How to breed tropical fish
Breeding fish can be one of the most rewarding sides of the hobby. Some fish like Guppies breed readily whereas others may spawn and you won’t even know. There are still some tropical fish that have never been successfully bred in captivity, but there are a few general rules that apply when trying to breed all tropical fish species.
Fish only have to do four things in the wild: avoid predators, find food, find a mate, and breed. If you provide a predator-free aquarium with members of the opposite sex and abundant, nutritious food, then breeding should come naturally.
But there is one more factor that wild fish don’t have to worry about - suitable water conditions. Fish are evolved to suit specific water conditions be they hard or soft, acidic or alkaline. Water with the right pH may be conducive to spawning and even to egg development. So start off by researching the water requirements of your fish and matching conditions in your aquarium to those in the wild.
Temperature plays an important role in stimulating many fish to breed. A slight drop in temperature may simulate the coming of the rains for some South American, African and South-East Asian species. In times of drought, fish are crowded, stressed and heavily predated.
When the rains come the forests and wetlands flood, bringing fresh water, an abundance of food and space to spread out and breed. So research your fish’s temperature range and conduct a series of water changes over a few days, gradually bringing the water temperature down to the fish’s lower range. It might just simulate the rainy season and breeding.
Some fishkeepers have even been known to use a watering can to reintroduce the water, using the rose to sprinkle the water back in and imitate the sound and feel of rain!
Egg production is a massive protein drain so ensure your fish are well fed on a variety of foods. Even growing and reaching sexual maturity can be a drain, as males of some species may need to grow larger to protect a brood, or develop elaborate finnage and colours in order to attract a mate. If you feed dry foods predominantly try a few days of feeding bloodworm and see what happens. Mosquito larvae also help trick the fish’s metabolisms into thinking good times have arrived, food is in abundance, and it's time to breed.
Fish won’t breed if they are diseased, so go through quarantine procedures with any newly purchased fish, medicate if necessary and ensure the fish are in tip-top condition. Well-fed fish are also more disease resistant. See above.
Males and females
It’s an obvious one, but make sure you have males and females of the fish you are trying to breed. Sexually dimorphic fish like Swordtails are easy, but how do you sex a cardinal tetra or an Angelfish? In nearly all cases look for a rounding of the belly from eggs developing inside. Substrate spawning females may develop a visible ovipositor - the tip of an egg tube at their vent. Small fish may have transparent flanks where eggs become visible, and viewing fish from above may help to show a plump female, versus a male.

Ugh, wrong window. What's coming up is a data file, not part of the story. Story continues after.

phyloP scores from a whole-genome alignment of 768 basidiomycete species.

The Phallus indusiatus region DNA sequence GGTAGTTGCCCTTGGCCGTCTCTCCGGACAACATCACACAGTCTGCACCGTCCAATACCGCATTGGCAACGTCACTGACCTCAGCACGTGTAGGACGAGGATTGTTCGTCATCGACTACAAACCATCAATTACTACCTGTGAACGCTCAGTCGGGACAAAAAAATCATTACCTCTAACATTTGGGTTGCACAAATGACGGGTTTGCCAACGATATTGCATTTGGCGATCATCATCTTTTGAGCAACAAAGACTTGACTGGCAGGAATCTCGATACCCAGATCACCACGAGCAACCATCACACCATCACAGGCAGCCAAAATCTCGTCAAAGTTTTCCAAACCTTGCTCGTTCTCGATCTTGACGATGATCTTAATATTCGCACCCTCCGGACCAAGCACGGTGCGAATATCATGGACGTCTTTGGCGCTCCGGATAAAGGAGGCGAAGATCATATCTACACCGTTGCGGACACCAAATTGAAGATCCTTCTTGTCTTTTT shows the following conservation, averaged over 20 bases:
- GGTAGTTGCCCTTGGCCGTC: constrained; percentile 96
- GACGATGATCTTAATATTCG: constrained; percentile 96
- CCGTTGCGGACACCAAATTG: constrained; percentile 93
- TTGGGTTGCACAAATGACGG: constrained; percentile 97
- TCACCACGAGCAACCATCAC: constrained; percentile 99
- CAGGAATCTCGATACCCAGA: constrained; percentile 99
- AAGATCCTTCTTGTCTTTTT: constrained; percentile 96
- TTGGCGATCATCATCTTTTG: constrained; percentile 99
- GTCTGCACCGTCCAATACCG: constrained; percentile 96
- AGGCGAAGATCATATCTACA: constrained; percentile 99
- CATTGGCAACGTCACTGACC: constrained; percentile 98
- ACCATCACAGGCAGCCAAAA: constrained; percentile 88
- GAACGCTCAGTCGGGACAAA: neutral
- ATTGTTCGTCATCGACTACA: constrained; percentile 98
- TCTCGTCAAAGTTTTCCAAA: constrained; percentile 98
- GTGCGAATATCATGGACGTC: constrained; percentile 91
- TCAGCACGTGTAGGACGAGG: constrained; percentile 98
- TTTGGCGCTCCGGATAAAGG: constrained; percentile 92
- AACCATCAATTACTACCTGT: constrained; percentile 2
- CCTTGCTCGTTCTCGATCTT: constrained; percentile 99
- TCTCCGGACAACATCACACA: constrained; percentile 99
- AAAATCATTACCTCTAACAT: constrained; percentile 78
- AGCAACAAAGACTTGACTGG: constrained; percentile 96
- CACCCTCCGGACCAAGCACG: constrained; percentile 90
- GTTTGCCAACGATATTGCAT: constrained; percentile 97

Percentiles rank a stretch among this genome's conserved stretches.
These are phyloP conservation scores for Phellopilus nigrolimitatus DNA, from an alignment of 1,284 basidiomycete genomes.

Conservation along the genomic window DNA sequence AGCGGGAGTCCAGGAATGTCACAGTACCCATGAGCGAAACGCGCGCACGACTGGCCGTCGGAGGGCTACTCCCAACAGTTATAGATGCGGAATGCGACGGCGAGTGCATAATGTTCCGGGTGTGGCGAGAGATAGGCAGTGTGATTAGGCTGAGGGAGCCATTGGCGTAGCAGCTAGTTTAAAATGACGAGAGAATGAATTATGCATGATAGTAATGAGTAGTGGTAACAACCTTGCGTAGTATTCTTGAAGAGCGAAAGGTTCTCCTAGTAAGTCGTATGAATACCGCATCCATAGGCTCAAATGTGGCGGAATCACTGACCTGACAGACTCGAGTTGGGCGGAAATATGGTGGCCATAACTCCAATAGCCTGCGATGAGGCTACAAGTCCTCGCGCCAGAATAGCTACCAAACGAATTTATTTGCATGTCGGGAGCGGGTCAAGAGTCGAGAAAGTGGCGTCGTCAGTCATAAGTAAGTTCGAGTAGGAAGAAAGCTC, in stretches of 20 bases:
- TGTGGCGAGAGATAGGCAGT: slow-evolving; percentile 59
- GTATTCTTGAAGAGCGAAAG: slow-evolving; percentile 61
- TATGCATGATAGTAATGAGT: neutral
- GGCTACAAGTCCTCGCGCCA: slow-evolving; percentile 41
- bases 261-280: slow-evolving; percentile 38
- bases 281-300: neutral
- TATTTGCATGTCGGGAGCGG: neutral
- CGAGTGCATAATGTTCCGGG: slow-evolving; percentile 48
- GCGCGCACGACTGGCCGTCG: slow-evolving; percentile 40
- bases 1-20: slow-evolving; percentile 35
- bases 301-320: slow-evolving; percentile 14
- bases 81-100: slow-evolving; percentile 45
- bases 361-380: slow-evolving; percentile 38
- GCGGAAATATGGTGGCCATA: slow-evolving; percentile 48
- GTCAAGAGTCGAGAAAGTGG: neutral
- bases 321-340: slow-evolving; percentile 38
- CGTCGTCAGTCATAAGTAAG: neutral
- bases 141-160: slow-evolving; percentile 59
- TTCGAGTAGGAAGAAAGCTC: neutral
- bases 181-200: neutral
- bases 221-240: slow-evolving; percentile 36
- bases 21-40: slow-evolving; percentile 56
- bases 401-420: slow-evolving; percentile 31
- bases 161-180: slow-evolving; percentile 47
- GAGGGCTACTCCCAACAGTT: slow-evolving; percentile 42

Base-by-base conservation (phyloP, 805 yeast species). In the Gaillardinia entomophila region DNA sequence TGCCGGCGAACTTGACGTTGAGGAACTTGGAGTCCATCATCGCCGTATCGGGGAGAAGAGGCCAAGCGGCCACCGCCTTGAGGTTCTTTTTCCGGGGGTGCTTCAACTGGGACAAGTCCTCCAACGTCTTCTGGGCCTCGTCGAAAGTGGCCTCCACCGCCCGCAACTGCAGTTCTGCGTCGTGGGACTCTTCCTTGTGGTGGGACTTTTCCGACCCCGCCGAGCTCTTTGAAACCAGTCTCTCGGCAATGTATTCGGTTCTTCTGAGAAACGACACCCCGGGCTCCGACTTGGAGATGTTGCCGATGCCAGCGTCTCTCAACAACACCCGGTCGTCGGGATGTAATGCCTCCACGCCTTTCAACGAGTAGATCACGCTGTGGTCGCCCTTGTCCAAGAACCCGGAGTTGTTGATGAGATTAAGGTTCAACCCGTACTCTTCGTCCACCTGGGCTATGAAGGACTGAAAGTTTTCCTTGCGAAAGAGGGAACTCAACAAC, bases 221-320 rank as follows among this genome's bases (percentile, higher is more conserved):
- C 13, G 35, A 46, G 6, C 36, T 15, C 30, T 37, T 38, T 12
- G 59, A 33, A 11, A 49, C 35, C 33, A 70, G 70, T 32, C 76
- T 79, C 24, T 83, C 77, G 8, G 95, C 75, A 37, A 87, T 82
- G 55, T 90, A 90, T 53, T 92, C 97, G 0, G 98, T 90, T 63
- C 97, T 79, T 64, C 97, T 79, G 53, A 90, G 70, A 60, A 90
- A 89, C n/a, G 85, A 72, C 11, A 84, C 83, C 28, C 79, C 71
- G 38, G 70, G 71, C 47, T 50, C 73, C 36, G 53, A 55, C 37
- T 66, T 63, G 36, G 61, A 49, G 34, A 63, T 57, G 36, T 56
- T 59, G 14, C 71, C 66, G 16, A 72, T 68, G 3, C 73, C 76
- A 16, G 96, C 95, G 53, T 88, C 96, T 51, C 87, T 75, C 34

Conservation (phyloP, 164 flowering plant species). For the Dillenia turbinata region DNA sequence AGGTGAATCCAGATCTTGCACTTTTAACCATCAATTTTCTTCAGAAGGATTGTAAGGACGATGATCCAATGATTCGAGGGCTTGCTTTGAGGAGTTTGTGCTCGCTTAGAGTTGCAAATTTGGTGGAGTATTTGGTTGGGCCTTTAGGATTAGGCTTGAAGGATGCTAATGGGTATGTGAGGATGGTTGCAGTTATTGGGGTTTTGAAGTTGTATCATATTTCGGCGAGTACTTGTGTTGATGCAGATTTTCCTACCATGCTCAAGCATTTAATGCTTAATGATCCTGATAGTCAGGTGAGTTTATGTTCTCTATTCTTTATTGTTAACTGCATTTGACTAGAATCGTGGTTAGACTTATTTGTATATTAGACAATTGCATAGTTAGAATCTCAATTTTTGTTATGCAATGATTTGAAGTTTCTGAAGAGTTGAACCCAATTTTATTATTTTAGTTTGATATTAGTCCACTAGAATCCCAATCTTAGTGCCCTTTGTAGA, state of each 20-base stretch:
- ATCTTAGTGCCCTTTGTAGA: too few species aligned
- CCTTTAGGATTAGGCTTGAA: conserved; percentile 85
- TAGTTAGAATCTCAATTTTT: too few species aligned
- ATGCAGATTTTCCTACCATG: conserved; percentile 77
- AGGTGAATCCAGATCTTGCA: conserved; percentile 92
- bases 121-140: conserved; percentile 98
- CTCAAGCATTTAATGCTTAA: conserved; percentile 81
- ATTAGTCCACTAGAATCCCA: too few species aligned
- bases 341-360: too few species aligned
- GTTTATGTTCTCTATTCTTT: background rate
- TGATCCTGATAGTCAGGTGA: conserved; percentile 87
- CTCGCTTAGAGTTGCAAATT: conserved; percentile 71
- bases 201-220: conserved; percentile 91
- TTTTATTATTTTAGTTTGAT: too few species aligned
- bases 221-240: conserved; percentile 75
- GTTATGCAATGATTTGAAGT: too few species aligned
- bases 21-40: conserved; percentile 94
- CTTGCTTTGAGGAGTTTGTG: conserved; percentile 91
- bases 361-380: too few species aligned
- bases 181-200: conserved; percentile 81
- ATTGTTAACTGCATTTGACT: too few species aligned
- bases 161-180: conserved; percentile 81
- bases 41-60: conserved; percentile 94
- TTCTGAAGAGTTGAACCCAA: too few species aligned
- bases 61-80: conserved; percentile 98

Fish size isn’t always an indicator. For cardinals, females grow larger to hold eggs. With most cichlids, it’s the males which are the largest, to protect fry and fight off rival males. With Killifish and dwarf gourami males are much more colourful as well as being larger, and with Pearl and Opaline gourami, the longer dorsal fins of mature males are the giveaway.
The right set-up
Eggs and fry are tiny, so they must be protected from being sucked into power inlets, and being eaten by other fish. Virtually any fish will eat eggs and fry, even members of their own species and often, in the case of livebearers and egg scatterers, the parents will even predate their own young. A dedicated breeding tank should have an air-powered sponge filter for filtration and no other fish. Again in the case of egg scatters like tetras and barbs, and livebearers like platies and mollies, the parents should be removed after spawning too.
Tropical fish divide into several spawning methods, and breeding tanks should be set up and decorated accordingly. Egg scatterers require a bare tank with either spawning mops, a bed of marbles or a net across the base for the eggs to fall through.
Egg depositors like some cichlids need a surface to spawn on, be it a piece of slate, a flowerpot or a spawning cone. And bubble nesters like Siamese fighting fish need still, shallow water and an anchor to build their floating bubble nests around.
Sometimes getting fish to spawn is the easy part. It’s raising the tiny fry up to adulthood that’s the hard part. Tiny fry have tiny mouths and need tiny food, little and often. Crumbled fish flake may just about cut it with large livebearer fry like mollies, but for the fry of egg scatterers and bubble nesters, you will need specialised fry food at the very least, leading on to newly hatched Artemia.
You can even make your own live food cultures like Whiteworm, Grindalworm, and Vinegar eels. Feed often, remove uneaten food and change water frequently. If you lose successive batches of fry the food may be too large, you may not be feeding enough for all of them in one sitting, or you may not be feeding frequently enough.